Determining and documenting your goals and wishes for specific treatments based on your medical condition and personal preferences. Clinical care is shaped by your choices, even if you become unable to make decisions for yourself. By anticipating emergencies, crisis decision-making is decreased.
Any statement made by a competent individual about preferences for future treatment if that person is unable to make decisions at the time. "Advance directive" is often used to describe the two forms which most states recognize as legally important - the living will and the health care proxy (or durable power of attorney).
Choosing not to have specific treatments that would have been expected to extend your life. This can be done by withholding one or more treatments, which is a choice not to start the life-sustaining treatment. It can also be done by withdrawing a treatment once it is started.
A method of giving another person legal power to make medical decisions when you no longer can. The written form used to appoint the proxy is often called a "durable power of attorney" for health care decision-making.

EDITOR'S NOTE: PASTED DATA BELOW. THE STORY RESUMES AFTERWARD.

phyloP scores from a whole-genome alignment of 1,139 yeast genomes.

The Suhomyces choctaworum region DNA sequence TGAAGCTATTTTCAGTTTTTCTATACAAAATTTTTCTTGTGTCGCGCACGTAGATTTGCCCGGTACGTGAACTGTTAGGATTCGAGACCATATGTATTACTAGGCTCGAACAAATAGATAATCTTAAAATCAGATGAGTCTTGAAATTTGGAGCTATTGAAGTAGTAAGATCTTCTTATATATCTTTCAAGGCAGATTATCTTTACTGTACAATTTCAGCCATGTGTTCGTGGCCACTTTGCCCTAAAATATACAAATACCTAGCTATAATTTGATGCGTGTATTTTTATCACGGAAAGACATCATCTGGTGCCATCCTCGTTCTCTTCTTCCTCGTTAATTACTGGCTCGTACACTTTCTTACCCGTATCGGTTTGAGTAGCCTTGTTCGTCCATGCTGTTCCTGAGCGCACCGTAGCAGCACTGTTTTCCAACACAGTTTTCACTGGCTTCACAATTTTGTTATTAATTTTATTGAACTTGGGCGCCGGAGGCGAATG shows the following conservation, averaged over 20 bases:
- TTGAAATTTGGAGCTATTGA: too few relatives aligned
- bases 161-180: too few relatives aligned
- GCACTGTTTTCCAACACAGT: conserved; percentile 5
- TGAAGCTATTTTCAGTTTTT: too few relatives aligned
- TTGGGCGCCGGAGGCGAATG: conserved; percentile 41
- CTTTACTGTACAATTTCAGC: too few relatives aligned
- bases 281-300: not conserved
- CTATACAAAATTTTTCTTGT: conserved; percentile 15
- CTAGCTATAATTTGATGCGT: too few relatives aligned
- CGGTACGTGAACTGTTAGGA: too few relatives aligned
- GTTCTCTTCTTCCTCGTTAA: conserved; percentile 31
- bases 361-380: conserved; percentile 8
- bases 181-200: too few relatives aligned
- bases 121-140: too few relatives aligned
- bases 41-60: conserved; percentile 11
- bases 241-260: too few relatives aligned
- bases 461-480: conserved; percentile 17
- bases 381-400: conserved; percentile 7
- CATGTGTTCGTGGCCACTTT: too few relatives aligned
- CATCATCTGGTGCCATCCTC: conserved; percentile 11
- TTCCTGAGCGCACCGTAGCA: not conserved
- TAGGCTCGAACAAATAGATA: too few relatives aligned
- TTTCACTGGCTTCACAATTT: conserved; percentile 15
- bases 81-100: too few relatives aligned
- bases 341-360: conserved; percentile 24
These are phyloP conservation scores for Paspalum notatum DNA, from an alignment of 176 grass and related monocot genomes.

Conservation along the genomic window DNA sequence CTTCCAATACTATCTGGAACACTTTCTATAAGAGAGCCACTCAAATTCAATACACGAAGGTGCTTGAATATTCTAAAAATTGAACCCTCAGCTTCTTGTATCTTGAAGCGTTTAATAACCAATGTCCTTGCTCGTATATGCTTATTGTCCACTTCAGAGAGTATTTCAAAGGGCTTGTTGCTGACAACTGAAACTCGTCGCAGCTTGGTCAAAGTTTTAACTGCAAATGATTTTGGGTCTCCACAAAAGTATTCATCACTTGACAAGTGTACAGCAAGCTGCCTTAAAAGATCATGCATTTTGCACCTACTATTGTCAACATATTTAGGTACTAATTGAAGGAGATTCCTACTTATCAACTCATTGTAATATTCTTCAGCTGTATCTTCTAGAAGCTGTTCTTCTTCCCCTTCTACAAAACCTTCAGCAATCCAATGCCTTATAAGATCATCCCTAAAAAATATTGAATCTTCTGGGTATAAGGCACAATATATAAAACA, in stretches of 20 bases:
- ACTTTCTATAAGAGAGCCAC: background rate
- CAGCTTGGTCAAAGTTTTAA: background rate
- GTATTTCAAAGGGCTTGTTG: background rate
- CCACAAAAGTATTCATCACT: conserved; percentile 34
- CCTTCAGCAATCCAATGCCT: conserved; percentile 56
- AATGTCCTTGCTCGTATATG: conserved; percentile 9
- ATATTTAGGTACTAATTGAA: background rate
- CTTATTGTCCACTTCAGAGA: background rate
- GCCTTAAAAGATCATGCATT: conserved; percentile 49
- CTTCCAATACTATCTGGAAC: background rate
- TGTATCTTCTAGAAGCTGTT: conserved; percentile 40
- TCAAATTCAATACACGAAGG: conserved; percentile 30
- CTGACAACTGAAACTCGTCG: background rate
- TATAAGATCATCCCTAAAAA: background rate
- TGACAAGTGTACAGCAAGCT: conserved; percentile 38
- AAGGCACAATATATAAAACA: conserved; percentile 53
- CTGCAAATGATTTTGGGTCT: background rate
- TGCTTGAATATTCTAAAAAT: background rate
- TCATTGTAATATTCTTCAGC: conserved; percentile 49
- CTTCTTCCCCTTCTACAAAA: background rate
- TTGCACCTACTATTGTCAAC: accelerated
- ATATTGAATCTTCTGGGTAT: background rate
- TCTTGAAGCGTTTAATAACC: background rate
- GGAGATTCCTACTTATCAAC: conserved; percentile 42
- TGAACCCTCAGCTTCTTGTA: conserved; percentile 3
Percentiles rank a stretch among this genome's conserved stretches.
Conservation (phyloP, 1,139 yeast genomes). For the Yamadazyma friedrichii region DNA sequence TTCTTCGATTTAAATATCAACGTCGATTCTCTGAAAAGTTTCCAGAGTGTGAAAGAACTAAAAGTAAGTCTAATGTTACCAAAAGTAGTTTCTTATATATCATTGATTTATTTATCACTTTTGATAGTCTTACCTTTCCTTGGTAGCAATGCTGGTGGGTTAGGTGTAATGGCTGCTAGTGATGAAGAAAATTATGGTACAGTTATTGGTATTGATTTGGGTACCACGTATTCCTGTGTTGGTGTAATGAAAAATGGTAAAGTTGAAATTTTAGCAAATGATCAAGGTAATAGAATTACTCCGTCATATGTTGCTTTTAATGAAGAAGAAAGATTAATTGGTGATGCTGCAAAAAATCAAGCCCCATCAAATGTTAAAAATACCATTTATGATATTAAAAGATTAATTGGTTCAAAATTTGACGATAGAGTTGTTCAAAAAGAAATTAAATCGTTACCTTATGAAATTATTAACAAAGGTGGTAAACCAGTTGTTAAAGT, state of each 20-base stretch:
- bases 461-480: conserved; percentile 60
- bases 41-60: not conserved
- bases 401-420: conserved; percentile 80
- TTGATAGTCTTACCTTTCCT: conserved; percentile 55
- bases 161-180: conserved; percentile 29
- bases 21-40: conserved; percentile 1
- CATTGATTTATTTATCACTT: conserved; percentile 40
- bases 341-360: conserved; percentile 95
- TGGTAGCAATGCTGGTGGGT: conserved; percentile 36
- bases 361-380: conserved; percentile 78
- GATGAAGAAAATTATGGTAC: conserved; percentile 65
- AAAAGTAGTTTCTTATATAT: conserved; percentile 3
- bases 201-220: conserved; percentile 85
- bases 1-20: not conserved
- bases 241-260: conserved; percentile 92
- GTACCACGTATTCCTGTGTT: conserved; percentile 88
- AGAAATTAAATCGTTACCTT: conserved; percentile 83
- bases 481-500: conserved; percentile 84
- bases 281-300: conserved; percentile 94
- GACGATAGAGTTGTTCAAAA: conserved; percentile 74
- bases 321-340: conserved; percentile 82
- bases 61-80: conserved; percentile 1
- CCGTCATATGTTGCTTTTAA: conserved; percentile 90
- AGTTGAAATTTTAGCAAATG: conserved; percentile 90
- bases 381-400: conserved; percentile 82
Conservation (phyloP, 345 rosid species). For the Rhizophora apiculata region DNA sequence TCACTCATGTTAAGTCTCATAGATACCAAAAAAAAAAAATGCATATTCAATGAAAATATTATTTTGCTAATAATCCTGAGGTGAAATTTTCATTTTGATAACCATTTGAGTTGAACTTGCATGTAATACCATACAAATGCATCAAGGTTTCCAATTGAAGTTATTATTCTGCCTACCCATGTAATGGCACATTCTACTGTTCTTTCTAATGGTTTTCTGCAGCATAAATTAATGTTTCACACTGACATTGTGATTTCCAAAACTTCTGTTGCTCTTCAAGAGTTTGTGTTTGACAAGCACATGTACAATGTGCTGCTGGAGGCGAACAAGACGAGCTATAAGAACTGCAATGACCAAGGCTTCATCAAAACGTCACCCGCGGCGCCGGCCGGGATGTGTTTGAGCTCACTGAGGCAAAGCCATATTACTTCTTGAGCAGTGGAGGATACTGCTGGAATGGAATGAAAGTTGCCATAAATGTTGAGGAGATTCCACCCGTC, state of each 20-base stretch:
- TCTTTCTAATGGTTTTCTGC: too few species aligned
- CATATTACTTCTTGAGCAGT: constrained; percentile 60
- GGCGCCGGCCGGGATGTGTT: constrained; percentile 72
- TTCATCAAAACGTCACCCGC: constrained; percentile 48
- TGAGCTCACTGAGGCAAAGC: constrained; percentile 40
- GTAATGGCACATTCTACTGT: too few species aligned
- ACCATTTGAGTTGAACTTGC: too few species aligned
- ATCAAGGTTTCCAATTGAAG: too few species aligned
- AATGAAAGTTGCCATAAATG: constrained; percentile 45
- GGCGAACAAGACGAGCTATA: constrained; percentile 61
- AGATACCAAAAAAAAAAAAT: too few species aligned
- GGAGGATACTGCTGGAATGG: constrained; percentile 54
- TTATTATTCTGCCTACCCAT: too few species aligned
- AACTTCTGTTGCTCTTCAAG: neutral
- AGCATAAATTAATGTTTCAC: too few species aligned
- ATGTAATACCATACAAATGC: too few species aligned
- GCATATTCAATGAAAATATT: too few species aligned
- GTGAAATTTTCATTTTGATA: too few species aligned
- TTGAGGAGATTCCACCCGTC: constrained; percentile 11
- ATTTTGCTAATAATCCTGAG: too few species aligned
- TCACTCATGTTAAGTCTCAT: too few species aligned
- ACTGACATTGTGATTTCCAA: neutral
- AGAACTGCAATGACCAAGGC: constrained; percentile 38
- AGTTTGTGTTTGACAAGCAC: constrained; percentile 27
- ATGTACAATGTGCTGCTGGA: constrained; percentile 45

Legal document to determine what will be done with your money, property, and other possessions after you die. If you do not write a "will," the laws of the state will determine how your wealth is passed along to family members.
A document that indicates an individual's written instructions for treatment to be used when that individual becomes unable to express his or her wishes for health care treatment. Often it’s a preprinted form.
A sequence of events in which a physician hastens a patient's death by providing the necessary means (drugs) or information to enable someone to take his or her own life.
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Keywords: Advance care planning
|Copyright © 1999, 2006 by Joanne Lynn. This extract from the Handbook for Mortals by Joanne Lynn, M.D. and Joan Harrold, M.D. is used with permission.|